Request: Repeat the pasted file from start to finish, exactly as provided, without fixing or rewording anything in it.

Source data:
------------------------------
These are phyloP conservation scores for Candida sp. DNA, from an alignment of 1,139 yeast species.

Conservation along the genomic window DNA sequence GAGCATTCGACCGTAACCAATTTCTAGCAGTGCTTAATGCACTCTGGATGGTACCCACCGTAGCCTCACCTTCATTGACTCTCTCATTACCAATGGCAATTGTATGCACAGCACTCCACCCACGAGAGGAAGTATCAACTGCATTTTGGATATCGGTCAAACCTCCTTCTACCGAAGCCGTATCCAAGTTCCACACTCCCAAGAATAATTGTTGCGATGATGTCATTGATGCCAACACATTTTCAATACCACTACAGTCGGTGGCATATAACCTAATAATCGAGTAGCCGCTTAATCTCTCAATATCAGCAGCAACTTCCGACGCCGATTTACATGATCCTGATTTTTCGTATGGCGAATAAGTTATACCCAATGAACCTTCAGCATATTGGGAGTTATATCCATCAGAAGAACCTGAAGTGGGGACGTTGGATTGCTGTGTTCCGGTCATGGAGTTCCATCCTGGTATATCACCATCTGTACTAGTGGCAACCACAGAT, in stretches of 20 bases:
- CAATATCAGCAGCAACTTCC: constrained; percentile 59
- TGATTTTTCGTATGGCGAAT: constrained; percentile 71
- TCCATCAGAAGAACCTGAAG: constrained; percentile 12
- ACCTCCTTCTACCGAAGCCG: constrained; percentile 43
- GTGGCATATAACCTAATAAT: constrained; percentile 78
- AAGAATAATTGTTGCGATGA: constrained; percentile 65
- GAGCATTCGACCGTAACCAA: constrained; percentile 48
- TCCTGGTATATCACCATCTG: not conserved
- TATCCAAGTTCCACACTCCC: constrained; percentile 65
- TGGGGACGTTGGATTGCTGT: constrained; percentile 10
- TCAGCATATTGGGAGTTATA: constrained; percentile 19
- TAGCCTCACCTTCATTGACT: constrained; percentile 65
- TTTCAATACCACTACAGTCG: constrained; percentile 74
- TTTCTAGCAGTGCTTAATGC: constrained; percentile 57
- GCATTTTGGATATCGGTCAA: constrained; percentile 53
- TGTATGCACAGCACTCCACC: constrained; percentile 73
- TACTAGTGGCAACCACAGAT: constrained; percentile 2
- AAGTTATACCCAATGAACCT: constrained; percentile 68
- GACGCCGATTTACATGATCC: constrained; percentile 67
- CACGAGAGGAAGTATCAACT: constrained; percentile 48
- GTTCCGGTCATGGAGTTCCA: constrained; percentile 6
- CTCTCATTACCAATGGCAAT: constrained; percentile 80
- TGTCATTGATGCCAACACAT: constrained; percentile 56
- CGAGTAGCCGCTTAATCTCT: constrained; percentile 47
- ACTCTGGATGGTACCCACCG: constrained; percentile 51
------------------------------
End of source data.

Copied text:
These are phyloP conservation scores for Candida sp. DNA, from an alignment of 1,139 yeast species.

Conservation along the genomic window DNA sequence GAGCATTCGACCGTAACCAATTTCTAGCAGTGCTTAATGCACTCTGGATGGTACCCACCGTAGCCTCACCTTCATTGACTCTCTCATTACCAATGGCAATTGTATGCACAGCACTCCACCCACGAGAGGAAGTATCAACTGCATTTTGGATATCGGTCAAACCTCCTTCTACCGAAGCCGTATCCAAGTTCCACACTCCCAAGAATAATTGTTGCGATGATGTCATTGATGCCAACACATTTTCAATACCACTACAGTCGGTGGCATATAACCTAATAATCGAGTAGCCGCTTAATCTCTCAATATCAGCAGCAACTTCCGACGCCGATTTACATGATCCTGATTTTTCGTATGGCGAATAAGTTATACCCAATGAACCTTCAGCATATTGGGAGTTATATCCATCAGAAGAACCTGAAGTGGGGACGTTGGATTGCTGTGTTCCGGTCATGGAGTTCCATCCTGGTATATCACCATCTGTACTAGTGGCAACCACAGAT, in stretches of 20 bases:
- CAATATCAGCAGCAACTTCC: constrained; percentile 59
- TGATTTTTCGTATGGCGAAT: constrained; percentile 71
- TCCATCAGAAGAACCTGAAG: constrained; percentile 12
- ACCTCCTTCTACCGAAGCCG: constrained; percentile 43
- GTGGCATATAACCTAATAAT: constrained; percentile 78
- AAGAATAATTGTTGCGATGA: constrained; percentile 65
- GAGCATTCGACCGTAACCAA: constrained; percentile 48
- TCCTGGTATATCACCATCTG: not conserved
- TATCCAAGTTCCACACTCCC: constrained; percentile 65
- TGGGGACGTTGGATTGCTGT: constrained; percentile 10
- TCAGCATATTGGGAGTTATA: constrained; percentile 19
- TAGCCTCACCTTCATTGACT: constrained; percentile 65
- TTTCAATACCACTACAGTCG: constrained; percentile 74
- TTTCTAGCAGTGCTTAATGC: constrained; percentile 57
- GCATTTTGGATATCGGTCAA: constrained; percentile 53
- TGTATGCACAGCACTCCACC: constrained; percentile 73
- TACTAGTGGCAACCACAGAT: constrained; percentile 2
- AAGTTATACCCAATGAACCT: constrained; percentile 68
- GACGCCGATTTACATGATCC: constrained; percentile 67
- CACGAGAGGAAGTATCAACT: constrained; percentile 48
- GTTCCGGTCATGGAGTTCCA: constrained; percentile 6
- CTCTCATTACCAATGGCAAT: constrained; percentile 80
- TGTCATTGATGCCAACACAT: constrained; percentile 56
- CGAGTAGCCGCTTAATCTCT: constrained; percentile 47
- ACTCTGGATGGTACCCACCG: constrained; percentile 51